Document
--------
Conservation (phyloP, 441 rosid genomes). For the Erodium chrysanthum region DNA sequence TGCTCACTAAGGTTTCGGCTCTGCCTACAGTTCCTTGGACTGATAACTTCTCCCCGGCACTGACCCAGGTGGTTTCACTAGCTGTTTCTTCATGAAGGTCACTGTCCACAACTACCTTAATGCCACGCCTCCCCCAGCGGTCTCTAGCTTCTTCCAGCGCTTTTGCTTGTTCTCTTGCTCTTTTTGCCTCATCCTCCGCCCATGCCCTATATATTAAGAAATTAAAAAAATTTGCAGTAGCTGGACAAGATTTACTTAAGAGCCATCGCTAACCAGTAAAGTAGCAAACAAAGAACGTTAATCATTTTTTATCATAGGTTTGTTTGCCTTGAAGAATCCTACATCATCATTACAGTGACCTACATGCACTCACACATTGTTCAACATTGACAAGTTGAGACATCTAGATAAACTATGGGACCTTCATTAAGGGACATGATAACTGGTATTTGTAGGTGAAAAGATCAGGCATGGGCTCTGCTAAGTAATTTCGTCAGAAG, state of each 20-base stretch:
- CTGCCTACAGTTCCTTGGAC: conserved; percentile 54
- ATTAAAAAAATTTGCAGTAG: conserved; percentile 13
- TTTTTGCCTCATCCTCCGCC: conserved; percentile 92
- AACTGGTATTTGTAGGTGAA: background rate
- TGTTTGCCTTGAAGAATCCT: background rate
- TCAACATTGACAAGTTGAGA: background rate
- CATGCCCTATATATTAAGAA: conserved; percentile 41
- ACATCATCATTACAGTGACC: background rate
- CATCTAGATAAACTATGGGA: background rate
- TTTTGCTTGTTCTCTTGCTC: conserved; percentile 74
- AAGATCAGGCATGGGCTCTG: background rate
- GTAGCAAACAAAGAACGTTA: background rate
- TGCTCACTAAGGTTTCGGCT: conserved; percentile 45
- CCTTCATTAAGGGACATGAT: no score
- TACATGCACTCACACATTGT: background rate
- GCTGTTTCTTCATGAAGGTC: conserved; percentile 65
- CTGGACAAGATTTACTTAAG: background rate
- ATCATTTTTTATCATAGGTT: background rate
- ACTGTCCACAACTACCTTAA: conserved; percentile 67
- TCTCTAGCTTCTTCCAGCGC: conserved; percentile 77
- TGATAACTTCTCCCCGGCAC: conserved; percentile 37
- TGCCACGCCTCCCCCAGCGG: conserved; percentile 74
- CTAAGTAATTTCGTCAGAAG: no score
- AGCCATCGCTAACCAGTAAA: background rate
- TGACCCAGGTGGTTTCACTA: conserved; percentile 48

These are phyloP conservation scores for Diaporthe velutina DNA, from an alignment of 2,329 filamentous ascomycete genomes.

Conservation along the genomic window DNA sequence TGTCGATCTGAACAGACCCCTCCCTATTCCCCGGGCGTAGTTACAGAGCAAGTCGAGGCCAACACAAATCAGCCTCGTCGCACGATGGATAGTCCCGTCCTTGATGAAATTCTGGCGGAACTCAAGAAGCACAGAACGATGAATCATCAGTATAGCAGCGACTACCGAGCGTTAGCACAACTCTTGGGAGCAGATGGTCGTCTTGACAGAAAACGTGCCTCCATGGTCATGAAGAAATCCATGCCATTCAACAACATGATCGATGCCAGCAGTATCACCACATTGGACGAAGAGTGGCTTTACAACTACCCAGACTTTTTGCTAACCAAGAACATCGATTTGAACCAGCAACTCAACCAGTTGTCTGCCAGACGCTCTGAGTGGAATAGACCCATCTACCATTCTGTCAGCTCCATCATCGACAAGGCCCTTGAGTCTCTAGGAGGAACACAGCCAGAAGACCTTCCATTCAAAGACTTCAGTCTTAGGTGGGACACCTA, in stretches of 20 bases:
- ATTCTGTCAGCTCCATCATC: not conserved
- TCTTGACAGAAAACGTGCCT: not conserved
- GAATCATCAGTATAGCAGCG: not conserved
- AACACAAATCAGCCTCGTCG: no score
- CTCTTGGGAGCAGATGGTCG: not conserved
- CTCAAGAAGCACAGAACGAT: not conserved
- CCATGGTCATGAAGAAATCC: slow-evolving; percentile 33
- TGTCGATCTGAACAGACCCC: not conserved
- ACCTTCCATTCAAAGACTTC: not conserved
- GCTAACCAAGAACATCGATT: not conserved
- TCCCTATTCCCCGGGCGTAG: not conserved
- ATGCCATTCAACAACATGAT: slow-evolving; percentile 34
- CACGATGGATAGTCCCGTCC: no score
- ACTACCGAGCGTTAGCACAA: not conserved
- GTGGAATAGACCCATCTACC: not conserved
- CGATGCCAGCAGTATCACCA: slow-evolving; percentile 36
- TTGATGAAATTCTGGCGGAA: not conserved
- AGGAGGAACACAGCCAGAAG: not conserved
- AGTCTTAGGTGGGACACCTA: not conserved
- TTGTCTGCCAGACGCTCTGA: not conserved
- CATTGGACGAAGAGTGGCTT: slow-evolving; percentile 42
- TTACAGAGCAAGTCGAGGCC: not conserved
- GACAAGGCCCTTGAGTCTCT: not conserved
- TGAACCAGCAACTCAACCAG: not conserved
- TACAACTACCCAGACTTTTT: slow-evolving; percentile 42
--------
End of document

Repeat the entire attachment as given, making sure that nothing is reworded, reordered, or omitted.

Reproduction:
Conservation (phyloP, 441 rosid genomes). For the Erodium chrysanthum region DNA sequence TGCTCACTAAGGTTTCGGCTCTGCCTACAGTTCCTTGGACTGATAACTTCTCCCCGGCACTGACCCAGGTGGTTTCACTAGCTGTTTCTTCATGAAGGTCACTGTCCACAACTACCTTAATGCCACGCCTCCCCCAGCGGTCTCTAGCTTCTTCCAGCGCTTTTGCTTGTTCTCTTGCTCTTTTTGCCTCATCCTCCGCCCATGCCCTATATATTAAGAAATTAAAAAAATTTGCAGTAGCTGGACAAGATTTACTTAAGAGCCATCGCTAACCAGTAAAGTAGCAAACAAAGAACGTTAATCATTTTTTATCATAGGTTTGTTTGCCTTGAAGAATCCTACATCATCATTACAGTGACCTACATGCACTCACACATTGTTCAACATTGACAAGTTGAGACATCTAGATAAACTATGGGACCTTCATTAAGGGACATGATAACTGGTATTTGTAGGTGAAAAGATCAGGCATGGGCTCTGCTAAGTAATTTCGTCAGAAG, state of each 20-base stretch:
- CTGCCTACAGTTCCTTGGAC: conserved; percentile 54
- ATTAAAAAAATTTGCAGTAG: conserved; percentile 13
- TTTTTGCCTCATCCTCCGCC: conserved; percentile 92
- AACTGGTATTTGTAGGTGAA: background rate
- TGTTTGCCTTGAAGAATCCT: background rate
- TCAACATTGACAAGTTGAGA: background rate
- CATGCCCTATATATTAAGAA: conserved; percentile 41
- ACATCATCATTACAGTGACC: background rate
- CATCTAGATAAACTATGGGA: background rate
- TTTTGCTTGTTCTCTTGCTC: conserved; percentile 74
- AAGATCAGGCATGGGCTCTG: background rate
- GTAGCAAACAAAGAACGTTA: background rate
- TGCTCACTAAGGTTTCGGCT: conserved; percentile 45
- CCTTCATTAAGGGACATGAT: no score
- TACATGCACTCACACATTGT: background rate
- GCTGTTTCTTCATGAAGGTC: conserved; percentile 65
- CTGGACAAGATTTACTTAAG: background rate
- ATCATTTTTTATCATAGGTT: background rate
- ACTGTCCACAACTACCTTAA: conserved; percentile 67
- TCTCTAGCTTCTTCCAGCGC: conserved; percentile 77
- TGATAACTTCTCCCCGGCAC: conserved; percentile 37
- TGCCACGCCTCCCCCAGCGG: conserved; percentile 74
- CTAAGTAATTTCGTCAGAAG: no score
- AGCCATCGCTAACCAGTAAA: background rate
- TGACCCAGGTGGTTTCACTA: conserved; percentile 48

These are phyloP conservation scores for Diaporthe velutina DNA, from an alignment of 2,329 filamentous ascomycete genomes.

Conservation along the genomic window DNA sequence TGTCGATCTGAACAGACCCCTCCCTATTCCCCGGGCGTAGTTACAGAGCAAGTCGAGGCCAACACAAATCAGCCTCGTCGCACGATGGATAGTCCCGTCCTTGATGAAATTCTGGCGGAACTCAAGAAGCACAGAACGATGAATCATCAGTATAGCAGCGACTACCGAGCGTTAGCACAACTCTTGGGAGCAGATGGTCGTCTTGACAGAAAACGTGCCTCCATGGTCATGAAGAAATCCATGCCATTCAACAACATGATCGATGCCAGCAGTATCACCACATTGGACGAAGAGTGGCTTTACAACTACCCAGACTTTTTGCTAACCAAGAACATCGATTTGAACCAGCAACTCAACCAGTTGTCTGCCAGACGCTCTGAGTGGAATAGACCCATCTACCATTCTGTCAGCTCCATCATCGACAAGGCCCTTGAGTCTCTAGGAGGAACACAGCCAGAAGACCTTCCATTCAAAGACTTCAGTCTTAGGTGGGACACCTA, in stretches of 20 bases:
- ATTCTGTCAGCTCCATCATC: not conserved
- TCTTGACAGAAAACGTGCCT: not conserved
- GAATCATCAGTATAGCAGCG: not conserved
- AACACAAATCAGCCTCGTCG: no score
- CTCTTGGGAGCAGATGGTCG: not conserved
- CTCAAGAAGCACAGAACGAT: not conserved
- CCATGGTCATGAAGAAATCC: slow-evolving; percentile 33
- TGTCGATCTGAACAGACCCC: not conserved
- ACCTTCCATTCAAAGACTTC: not conserved
- GCTAACCAAGAACATCGATT: not conserved
- TCCCTATTCCCCGGGCGTAG: not conserved
- ATGCCATTCAACAACATGAT: slow-evolving; percentile 34
- CACGATGGATAGTCCCGTCC: no score
- ACTACCGAGCGTTAGCACAA: not conserved
- GTGGAATAGACCCATCTACC: not conserved
- CGATGCCAGCAGTATCACCA: slow-evolving; percentile 36
- TTGATGAAATTCTGGCGGAA: not conserved
- AGGAGGAACACAGCCAGAAG: not conserved
- AGTCTTAGGTGGGACACCTA: not conserved
- TTGTCTGCCAGACGCTCTGA: not conserved
- CATTGGACGAAGAGTGGCTT: slow-evolving; percentile 42
- TTACAGAGCAAGTCGAGGCC: not conserved
- GACAAGGCCCTTGAGTCTCT: not conserved
- TGAACCAGCAACTCAACCAG: not conserved
- TACAACTACCCAGACTTTTT: slow-evolving; percentile 42